Melisa Rivera by construction gate

Moving From Access to Success

By Susan Shelly 

Launched in 2013, Alvernia’s Reading Collegiate Scholars Program provides up to 10 full, four-year scholarships to promising Reading-area students each year while also providing tutoring, mentoring and college application assistance to hundreds more in the inner-city school district. But the program is about much more than access to college. It’s about revitalizing the City of Reading by fostering its youth to become future leaders. From the first moment that Reading Scholars visit the university’s campus, they are fully supported by a cadre of faculty, staff and community mentors, with an end goal always in sight: to succeed and graduate with a life-changing degree.

Alvernia President Tom Flynn calls it the university’s signature “access to success” program. Faculty members call it a mission-centered miracle. But to the first students benefiting from the Reading Collegiate Scholars Program, it’s a transformative journey that’s nearly complete.

With an almost perfect grade point average, Reading Scholar Syanashailyn Ortega is excited and has already launched her career with an internship-turned-permanent position in human resources at C.H. Briggs. Ortega’s mother, inspired by her daughter’s success, is putting the finishing touches on a degree at Reading Area Community College. 

Ortega’s early days at Alvernia, however, were a different story.

“I was much less confident about myself when I first started here,” she said. “I felt like an outsider.”

Ortega never struggled academically at Alvernia, but adjusting socially was a challenge. It’s an issue that affects many first-generation college students, and one that often leads to early dropout.  

“I didn’t really share experiences with a lot of the other students, so sometimes even conversations were difficult,” she said. 

It took awhile, but gradually, Ortega learned to ask for help. She sought advice from community and faculty mentors with whom she was paired. She put to work the skills she’d learned during a two-week summer bridge program prior to the start of her freshman year.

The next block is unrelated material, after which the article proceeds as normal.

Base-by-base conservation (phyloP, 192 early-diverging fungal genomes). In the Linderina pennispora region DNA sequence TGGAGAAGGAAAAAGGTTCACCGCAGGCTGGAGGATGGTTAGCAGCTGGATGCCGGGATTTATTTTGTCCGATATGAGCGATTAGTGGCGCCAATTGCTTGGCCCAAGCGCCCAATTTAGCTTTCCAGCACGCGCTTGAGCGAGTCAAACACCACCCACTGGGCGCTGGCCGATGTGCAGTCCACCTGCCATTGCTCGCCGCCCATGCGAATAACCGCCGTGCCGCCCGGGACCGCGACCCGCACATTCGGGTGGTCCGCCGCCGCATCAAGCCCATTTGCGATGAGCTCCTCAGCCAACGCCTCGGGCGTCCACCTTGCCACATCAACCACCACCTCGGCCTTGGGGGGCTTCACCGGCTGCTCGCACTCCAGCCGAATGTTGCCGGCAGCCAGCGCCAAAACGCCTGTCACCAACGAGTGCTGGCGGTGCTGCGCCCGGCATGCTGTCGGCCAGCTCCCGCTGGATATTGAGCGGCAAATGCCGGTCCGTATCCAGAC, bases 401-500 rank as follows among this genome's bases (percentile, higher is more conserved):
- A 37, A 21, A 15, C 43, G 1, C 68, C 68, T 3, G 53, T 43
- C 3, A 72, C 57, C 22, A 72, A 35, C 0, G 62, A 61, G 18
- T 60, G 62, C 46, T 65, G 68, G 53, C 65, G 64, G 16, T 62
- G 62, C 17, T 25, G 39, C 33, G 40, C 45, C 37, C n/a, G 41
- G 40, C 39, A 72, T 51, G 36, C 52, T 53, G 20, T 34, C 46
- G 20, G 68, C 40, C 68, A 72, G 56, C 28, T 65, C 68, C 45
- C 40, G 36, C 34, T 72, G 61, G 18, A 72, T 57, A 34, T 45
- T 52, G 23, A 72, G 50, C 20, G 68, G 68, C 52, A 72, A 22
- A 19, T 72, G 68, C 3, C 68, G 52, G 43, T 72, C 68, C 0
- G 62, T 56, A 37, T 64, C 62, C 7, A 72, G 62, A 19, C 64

“Looking back, I’m very appreciative for that strong support system,” she said. “Whenever I needed anything, there was somebody there to help me.”

With her undergraduate degree in hand, Ortega encouraged younger Reading Collegiate Scholars not to go it alone.

“We all have obligations and problems, and college can be hard,” she said. “I tell them to take advantage of the support systems that are in place.”

Datnilza Metz is a freshman who has faced an uphill struggle as she balances a rigorous academic schedule with family obligations and a work schedule that ranges from 35 to 45 hours a week.

Without help from advisors and faculty members, she feels that her first year may not have been successful. 

“I hope that faculty members and staff know how much of an impact they have on us,” said Metz, who plans to open her own business after graduating. 

Senior Reading Scholar Melisa Rivera, majoring in psychology and healthcare science, agreed with Metz.

“The faculty here have done everything they can to help me, and as a result, I’ve been able to participate in service trips and campus ministry while still working and keeping up with my classes and school work,” she said.